If one shot is justified, are more....

This is a discussion on If one shot is justified, are more.... within the Concealed Carry Issues & Discussions forums, part of the Defensive Carry Discussions category; I need to append this but opted to post instead of edit. One thing that is important is that the training effect is very real. ...

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Thread: If one shot is justified, are more....

  1. #31
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    I need to append this but opted to post instead of edit. One thing that is important is that the training effect is very real.

    How many recall the story of the officers that were trained to pick up their brass as soon as they ejected it from their revolvers? Remember there were some that reverted to that training in a gunfight and they were actually found dead or wounded with cases in their pockets where they attempted a reload in a gunfight and stopped to pick up the brass just like in training!

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  3. #32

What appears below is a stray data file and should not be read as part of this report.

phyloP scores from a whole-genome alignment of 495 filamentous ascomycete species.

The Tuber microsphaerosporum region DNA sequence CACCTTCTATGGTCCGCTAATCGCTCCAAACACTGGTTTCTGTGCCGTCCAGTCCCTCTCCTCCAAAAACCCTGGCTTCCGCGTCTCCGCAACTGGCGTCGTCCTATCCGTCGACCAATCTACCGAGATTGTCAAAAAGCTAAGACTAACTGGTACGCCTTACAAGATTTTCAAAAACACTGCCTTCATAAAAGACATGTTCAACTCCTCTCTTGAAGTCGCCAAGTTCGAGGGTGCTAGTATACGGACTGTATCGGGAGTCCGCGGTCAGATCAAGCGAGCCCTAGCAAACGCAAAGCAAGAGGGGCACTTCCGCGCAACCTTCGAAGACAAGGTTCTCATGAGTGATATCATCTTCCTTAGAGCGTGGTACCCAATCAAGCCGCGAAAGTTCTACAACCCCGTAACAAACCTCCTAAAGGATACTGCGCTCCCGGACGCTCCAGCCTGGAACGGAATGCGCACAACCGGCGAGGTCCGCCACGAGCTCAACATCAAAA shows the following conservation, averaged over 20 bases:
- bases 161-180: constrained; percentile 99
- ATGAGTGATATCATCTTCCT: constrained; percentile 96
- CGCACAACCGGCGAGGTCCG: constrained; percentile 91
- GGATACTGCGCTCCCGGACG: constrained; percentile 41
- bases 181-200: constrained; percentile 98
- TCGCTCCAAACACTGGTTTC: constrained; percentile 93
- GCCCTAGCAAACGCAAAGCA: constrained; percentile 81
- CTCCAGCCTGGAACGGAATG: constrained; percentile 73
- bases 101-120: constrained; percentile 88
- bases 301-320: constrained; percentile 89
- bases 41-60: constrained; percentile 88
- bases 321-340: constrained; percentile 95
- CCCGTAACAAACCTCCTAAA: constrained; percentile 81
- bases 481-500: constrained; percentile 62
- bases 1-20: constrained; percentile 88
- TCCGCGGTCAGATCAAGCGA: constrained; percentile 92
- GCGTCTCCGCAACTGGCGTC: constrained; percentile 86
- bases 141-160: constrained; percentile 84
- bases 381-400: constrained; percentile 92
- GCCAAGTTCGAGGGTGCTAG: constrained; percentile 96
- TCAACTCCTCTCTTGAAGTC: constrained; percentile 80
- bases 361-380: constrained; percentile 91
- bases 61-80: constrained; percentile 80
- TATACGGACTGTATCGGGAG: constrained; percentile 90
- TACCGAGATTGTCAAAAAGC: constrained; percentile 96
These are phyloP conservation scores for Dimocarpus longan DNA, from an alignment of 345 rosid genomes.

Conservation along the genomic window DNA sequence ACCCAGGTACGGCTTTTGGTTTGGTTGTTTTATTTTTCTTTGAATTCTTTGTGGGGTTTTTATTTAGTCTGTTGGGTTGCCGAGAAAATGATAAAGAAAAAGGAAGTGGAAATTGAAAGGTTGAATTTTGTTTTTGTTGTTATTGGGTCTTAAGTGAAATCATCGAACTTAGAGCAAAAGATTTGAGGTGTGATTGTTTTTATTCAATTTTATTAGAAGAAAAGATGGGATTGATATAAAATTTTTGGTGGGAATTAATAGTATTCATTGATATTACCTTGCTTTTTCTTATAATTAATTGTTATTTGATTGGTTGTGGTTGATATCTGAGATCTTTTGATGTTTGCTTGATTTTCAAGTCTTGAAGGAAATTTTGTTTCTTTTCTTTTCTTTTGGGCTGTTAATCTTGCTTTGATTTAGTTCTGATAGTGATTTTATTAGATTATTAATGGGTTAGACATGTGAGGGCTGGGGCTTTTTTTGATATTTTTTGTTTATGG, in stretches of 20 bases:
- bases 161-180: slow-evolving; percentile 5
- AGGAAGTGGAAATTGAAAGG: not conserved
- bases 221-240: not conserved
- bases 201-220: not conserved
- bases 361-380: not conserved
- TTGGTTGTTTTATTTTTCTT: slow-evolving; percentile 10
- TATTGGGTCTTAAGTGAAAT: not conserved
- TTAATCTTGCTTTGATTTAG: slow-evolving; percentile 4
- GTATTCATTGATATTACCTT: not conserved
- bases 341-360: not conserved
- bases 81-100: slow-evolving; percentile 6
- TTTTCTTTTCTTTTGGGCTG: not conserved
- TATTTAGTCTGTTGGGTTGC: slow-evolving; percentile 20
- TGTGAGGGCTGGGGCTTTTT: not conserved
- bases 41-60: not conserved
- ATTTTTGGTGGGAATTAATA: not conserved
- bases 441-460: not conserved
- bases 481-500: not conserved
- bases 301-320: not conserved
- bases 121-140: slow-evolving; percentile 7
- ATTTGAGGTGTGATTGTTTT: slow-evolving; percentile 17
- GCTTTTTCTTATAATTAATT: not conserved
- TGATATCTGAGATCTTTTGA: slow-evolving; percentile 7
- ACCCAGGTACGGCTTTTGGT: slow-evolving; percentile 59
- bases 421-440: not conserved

Member Array mchasal's Avatar
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    I've heard that too Tangle. I've also heard a story, don't know if it's true, about an officer who would practice disarming techniques with his partner. He would snatch the gun, then hand it back to his partner. He trained on this often, and got quite good at it. Of course, you all see what's coming next. He was faced by a BG with a gun and since he trained so well, he easily disarmed the subject.......and handed the gun back to him.

    Mike
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  4. #33
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    Quote Originally Posted by '75scout
    I'm not trying to sound morbid but if I ever feel the need to draw my gun it would be because my life is in danger and I will not only intend to end that threat but to end the attackers life. Otherwise he/she could easily sue me and flip the situation onto me being the BG. Plus if you could end the confrontation in 1 shot, the DA might believe it could have been ended without any shots fired.